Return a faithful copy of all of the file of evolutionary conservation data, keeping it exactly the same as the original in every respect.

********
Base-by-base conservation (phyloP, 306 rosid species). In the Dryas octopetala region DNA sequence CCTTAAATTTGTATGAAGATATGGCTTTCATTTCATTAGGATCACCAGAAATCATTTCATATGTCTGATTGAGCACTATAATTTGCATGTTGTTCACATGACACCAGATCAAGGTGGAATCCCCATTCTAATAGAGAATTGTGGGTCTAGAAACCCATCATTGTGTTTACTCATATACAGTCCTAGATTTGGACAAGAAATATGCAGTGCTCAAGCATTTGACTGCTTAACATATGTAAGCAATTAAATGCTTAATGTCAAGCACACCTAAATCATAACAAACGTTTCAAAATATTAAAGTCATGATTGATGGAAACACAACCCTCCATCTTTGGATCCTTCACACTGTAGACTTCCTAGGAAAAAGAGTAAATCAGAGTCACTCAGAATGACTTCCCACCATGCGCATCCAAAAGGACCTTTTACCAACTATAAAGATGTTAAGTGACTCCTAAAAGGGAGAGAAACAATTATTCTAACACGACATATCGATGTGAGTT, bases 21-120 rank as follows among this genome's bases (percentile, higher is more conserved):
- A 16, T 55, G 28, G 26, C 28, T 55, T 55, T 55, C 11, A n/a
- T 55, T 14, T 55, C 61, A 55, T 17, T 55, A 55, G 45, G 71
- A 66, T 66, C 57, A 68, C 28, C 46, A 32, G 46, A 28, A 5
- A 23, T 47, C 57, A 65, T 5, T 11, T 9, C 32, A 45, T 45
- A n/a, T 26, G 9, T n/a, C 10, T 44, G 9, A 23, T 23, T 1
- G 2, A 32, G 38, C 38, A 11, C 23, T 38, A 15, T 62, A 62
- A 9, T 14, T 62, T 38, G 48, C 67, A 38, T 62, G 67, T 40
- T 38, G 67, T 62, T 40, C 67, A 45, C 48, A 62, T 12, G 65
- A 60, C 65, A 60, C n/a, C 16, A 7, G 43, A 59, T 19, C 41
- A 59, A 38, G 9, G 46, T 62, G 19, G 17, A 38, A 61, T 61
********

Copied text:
Base-by-base conservation (phyloP, 306 rosid species). In the Dryas octopetala region DNA sequence CCTTAAATTTGTATGAAGATATGGCTTTCATTTCATTAGGATCACCAGAAATCATTTCATATGTCTGATTGAGCACTATAATTTGCATGTTGTTCACATGACACCAGATCAAGGTGGAATCCCCATTCTAATAGAGAATTGTGGGTCTAGAAACCCATCATTGTGTTTACTCATATACAGTCCTAGATTTGGACAAGAAATATGCAGTGCTCAAGCATTTGACTGCTTAACATATGTAAGCAATTAAATGCTTAATGTCAAGCACACCTAAATCATAACAAACGTTTCAAAATATTAAAGTCATGATTGATGGAAACACAACCCTCCATCTTTGGATCCTTCACACTGTAGACTTCCTAGGAAAAAGAGTAAATCAGAGTCACTCAGAATGACTTCCCACCATGCGCATCCAAAAGGACCTTTTACCAACTATAAAGATGTTAAGTGACTCCTAAAAGGGAGAGAAACAATTATTCTAACACGACATATCGATGTGAGTT, bases 21-120 rank as follows among this genome's bases (percentile, higher is more conserved):
- A 16, T 55, G 28, G 26, C 28, T 55, T 55, T 55, C 11, A n/a
- T 55, T 14, T 55, C 61, A 55, T 17, T 55, A 55, G 45, G 71
- A 66, T 66, C 57, A 68, C 28, C 46, A 32, G 46, A 28, A 5
- A 23, T 47, C 57, A 65, T 5, T 11, T 9, C 32, A 45, T 45
- A n/a, T 26, G 9, T n/a, C 10, T 44, G 9, A 23, T 23, T 1
- G 2, A 32, G 38, C 38, A 11, C 23, T 38, A 15, T 62, A 62
- A 9, T 14, T 62, T 38, G 48, C 67, A 38, T 62, G 67, T 40
- T 38, G 67, T 62, T 40, C 67, A 45, C 48, A 62, T 12, G 65
- A 60, C 65, A 60, C n/a, C 16, A 7, G 43, A 59, T 19, C 41
- A 59, A 38, G 9, G 46, T 62, G 19, G 17, A 38, A 61, T 61